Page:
I have come to believe that there are some good things associated with getting older. For one thing, I am much wiser than when I was younger. I know this because I am able to admit I don’t know very much about a lot of things at 52 years old. When I was 19, I knew everything. For me, it is now all about awareness. Awareness of my surroundings, the potential dangers of lifestyle choices, my attitude towards those choices and the motivation to do something about the way I live.

In my late forties, early fifties, I started experiencing the changes that aging brings about. I noticed I got tired more easily and didn’t recover as quickly. I also had aches and pains in places where there were none before. Being a typical male, one of the things I was totally ignorant about was prostate health. I didn’t know, for example, that prostate disease affects one out of every two men at some point in their lives. The prostate is a gland located in the male reproductive system. The prostate produces and holds a component of the semen. It is found near the bladder and the rectum. The prostate encapsulates a portion of the urethra, the tube that delivers urine from the bladder. An average prostate is the size of a walnut. If the prostate enlarges, the urine flow can be diminished or completely cut off.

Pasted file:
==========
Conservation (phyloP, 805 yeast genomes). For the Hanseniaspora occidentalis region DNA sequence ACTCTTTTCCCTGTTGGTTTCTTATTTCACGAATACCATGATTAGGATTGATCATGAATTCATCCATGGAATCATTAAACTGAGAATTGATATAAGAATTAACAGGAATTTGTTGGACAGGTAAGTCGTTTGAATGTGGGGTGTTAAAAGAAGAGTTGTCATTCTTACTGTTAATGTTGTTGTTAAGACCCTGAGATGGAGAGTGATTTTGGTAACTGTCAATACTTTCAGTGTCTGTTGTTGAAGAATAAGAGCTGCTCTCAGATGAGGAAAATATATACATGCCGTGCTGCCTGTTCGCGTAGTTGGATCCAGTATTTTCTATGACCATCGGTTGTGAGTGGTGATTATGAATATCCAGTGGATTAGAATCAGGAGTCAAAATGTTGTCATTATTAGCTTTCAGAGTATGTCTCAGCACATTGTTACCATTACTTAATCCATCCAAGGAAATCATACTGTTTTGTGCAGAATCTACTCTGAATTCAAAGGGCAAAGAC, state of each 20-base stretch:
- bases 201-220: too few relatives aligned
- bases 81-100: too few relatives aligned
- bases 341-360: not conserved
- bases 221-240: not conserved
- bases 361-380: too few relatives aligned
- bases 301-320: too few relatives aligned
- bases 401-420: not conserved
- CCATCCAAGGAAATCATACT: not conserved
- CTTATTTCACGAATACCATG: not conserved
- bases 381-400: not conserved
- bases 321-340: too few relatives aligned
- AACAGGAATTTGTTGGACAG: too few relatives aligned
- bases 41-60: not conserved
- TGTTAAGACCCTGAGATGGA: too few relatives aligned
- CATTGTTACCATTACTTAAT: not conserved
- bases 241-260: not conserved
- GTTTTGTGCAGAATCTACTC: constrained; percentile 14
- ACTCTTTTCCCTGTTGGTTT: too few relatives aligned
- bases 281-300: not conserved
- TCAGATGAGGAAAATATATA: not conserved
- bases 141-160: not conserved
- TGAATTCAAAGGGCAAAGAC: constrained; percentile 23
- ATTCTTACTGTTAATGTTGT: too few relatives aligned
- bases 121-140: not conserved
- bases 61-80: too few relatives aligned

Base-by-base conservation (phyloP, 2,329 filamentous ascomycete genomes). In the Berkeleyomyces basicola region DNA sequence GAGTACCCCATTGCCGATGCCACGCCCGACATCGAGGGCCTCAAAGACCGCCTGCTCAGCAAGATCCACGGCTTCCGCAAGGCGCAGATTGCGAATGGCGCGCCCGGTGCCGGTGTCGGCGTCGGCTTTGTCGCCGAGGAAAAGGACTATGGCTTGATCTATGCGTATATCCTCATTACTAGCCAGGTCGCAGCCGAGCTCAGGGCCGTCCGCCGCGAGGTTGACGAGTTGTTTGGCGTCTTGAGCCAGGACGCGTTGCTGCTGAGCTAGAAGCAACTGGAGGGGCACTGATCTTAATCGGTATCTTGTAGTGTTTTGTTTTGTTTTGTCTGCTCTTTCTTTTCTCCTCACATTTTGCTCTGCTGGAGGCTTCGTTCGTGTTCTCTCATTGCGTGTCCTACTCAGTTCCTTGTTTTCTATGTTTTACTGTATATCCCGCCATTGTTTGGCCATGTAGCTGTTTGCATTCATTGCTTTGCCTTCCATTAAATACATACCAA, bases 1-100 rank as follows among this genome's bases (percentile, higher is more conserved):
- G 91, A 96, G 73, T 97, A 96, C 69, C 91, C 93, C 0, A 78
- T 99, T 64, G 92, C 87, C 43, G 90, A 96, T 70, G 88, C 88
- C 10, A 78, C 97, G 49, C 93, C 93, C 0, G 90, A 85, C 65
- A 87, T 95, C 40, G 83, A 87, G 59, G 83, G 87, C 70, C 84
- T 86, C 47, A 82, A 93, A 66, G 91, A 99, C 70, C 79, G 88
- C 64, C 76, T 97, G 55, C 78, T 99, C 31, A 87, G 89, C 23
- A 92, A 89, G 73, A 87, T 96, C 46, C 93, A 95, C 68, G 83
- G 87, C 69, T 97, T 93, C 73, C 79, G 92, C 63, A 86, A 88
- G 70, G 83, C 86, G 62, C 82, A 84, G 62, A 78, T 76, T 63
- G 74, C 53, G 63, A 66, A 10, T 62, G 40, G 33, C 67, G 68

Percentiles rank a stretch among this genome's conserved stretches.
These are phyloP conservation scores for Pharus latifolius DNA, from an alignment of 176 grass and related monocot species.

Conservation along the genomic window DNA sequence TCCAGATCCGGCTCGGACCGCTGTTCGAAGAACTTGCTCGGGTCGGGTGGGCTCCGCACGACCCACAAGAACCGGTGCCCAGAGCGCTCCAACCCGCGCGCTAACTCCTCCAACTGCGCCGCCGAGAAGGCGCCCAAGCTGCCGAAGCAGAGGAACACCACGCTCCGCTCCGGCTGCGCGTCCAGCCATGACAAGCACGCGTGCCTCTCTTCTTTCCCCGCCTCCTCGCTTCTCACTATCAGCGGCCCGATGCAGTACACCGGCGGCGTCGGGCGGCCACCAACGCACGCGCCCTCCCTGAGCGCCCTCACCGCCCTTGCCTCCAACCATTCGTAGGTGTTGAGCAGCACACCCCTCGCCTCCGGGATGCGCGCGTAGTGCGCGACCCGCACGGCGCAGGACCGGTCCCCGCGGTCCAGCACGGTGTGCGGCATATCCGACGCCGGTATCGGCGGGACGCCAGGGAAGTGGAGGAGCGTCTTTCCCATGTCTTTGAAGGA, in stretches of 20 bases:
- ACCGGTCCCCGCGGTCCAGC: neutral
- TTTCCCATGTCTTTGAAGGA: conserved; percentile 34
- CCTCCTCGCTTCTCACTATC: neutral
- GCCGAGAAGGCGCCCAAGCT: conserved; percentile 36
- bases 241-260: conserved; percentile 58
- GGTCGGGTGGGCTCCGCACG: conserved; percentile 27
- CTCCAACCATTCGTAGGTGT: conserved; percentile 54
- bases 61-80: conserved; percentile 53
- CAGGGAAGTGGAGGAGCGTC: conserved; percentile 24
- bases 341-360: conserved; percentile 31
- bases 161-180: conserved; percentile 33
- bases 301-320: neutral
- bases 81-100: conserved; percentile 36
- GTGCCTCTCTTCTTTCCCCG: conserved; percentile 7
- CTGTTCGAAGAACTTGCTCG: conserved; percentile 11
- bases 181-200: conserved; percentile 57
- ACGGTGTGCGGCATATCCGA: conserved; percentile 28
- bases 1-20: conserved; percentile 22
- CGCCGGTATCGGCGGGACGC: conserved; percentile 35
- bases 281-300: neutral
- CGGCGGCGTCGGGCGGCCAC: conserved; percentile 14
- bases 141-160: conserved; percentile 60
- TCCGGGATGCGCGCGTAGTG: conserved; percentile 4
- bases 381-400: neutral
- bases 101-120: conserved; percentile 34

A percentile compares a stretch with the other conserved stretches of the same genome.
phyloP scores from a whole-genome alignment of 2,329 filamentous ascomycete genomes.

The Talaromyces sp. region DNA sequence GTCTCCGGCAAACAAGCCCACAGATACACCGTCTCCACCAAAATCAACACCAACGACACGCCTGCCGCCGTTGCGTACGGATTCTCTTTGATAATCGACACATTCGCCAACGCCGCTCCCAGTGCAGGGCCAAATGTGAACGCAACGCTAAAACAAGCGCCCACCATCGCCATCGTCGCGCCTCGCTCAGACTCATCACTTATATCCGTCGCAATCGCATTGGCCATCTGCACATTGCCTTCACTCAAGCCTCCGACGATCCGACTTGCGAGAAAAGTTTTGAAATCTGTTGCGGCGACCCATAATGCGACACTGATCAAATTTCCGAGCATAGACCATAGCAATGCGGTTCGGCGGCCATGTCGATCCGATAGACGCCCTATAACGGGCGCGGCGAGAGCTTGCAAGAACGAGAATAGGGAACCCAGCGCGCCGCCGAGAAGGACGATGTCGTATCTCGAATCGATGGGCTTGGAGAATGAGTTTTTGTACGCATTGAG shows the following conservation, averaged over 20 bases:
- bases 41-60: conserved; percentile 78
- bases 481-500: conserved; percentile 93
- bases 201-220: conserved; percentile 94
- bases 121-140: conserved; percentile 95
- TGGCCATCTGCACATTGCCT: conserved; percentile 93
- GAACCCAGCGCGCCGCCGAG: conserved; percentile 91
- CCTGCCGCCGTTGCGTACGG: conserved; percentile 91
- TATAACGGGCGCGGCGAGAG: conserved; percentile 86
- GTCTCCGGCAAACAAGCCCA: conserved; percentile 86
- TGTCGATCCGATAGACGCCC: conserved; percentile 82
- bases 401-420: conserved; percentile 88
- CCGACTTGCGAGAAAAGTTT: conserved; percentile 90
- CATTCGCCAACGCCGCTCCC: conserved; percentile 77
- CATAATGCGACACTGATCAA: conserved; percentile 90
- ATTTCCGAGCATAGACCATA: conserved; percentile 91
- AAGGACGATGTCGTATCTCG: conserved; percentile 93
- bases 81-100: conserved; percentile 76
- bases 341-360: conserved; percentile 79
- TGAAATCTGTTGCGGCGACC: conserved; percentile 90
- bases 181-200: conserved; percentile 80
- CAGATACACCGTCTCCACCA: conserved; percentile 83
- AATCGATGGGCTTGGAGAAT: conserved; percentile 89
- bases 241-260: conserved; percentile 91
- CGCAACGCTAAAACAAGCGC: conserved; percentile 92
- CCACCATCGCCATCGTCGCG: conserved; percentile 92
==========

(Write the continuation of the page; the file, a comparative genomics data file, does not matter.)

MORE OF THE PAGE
I guess I shouldn’t feel too foolish about my ignorance as only fifteen percent of Americans have even heard of a serious and painful condition known as prostatitus. I didn’t hear about it until I started experiencing discomfort and urgency at times and incontinence at other times. Becoming concerned when the symptoms didn’t go away, I naturally scheduled an appointment with my physician. He, in turn referred me to an urologist. I learned about the possible causes of prostatitus: